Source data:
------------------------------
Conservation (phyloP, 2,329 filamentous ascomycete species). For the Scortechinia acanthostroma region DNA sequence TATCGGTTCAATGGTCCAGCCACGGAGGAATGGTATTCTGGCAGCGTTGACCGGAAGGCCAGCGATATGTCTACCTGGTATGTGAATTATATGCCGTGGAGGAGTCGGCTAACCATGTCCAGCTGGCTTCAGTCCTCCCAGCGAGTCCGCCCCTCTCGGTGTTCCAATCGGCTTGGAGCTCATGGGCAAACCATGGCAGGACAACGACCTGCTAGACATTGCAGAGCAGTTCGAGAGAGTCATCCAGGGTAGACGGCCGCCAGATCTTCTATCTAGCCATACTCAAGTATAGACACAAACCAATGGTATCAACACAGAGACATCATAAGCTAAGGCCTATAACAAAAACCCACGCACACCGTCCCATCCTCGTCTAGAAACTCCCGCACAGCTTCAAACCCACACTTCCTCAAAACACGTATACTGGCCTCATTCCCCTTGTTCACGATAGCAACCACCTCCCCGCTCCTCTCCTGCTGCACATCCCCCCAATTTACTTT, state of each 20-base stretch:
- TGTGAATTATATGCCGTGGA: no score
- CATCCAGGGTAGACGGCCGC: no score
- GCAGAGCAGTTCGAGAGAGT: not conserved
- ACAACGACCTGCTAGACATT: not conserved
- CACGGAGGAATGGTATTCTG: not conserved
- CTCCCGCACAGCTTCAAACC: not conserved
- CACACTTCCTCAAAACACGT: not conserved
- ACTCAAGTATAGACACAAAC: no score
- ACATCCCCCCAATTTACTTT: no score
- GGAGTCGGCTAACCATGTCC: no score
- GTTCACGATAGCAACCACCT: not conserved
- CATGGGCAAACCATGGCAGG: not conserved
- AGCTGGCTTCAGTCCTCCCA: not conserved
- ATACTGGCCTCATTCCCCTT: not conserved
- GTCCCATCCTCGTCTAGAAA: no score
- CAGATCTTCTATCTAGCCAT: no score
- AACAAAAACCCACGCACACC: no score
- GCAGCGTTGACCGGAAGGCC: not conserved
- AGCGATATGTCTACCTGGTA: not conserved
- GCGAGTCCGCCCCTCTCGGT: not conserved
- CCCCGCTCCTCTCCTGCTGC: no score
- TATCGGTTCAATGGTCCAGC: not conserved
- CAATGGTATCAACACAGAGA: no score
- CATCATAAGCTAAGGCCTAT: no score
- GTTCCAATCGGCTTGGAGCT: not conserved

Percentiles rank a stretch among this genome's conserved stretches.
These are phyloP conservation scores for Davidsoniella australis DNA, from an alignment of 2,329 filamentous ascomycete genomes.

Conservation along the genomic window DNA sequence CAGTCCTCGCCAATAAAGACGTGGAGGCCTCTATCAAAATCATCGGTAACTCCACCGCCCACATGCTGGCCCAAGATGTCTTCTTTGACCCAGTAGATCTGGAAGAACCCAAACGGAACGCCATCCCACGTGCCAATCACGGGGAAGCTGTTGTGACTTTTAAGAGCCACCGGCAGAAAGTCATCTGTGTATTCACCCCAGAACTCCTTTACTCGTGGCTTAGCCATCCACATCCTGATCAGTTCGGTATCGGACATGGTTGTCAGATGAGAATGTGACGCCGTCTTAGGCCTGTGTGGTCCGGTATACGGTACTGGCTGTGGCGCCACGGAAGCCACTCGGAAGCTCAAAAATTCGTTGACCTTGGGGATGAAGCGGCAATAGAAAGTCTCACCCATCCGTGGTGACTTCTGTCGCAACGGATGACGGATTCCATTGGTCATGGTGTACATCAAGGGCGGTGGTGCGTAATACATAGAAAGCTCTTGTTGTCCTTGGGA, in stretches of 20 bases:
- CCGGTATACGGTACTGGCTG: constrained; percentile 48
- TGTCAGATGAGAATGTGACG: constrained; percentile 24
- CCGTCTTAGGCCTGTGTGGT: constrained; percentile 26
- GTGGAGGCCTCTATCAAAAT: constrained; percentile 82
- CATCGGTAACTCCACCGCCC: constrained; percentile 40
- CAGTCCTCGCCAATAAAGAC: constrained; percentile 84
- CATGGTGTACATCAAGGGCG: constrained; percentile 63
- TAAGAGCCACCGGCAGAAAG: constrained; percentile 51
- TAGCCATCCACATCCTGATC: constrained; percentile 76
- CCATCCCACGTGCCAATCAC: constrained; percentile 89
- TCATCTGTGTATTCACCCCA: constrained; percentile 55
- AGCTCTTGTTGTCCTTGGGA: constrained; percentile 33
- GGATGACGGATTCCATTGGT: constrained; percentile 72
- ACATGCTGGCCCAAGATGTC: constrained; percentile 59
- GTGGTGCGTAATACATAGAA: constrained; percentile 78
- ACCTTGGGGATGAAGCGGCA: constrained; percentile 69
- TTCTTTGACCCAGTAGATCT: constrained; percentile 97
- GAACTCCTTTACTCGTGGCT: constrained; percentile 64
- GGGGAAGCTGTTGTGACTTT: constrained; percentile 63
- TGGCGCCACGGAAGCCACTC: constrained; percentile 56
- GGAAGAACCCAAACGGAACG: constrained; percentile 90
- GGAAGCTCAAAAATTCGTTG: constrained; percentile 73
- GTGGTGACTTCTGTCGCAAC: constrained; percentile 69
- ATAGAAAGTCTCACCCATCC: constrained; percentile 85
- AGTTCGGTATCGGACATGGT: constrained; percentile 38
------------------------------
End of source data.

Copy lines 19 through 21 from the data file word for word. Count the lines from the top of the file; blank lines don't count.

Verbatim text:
- GCAGCGTTGACCGGAAGGCC: not conserved
- AGCGATATGTCTACCTGGTA: not conserved
- GCGAGTCCGCCCCTCTCGGT: not conserved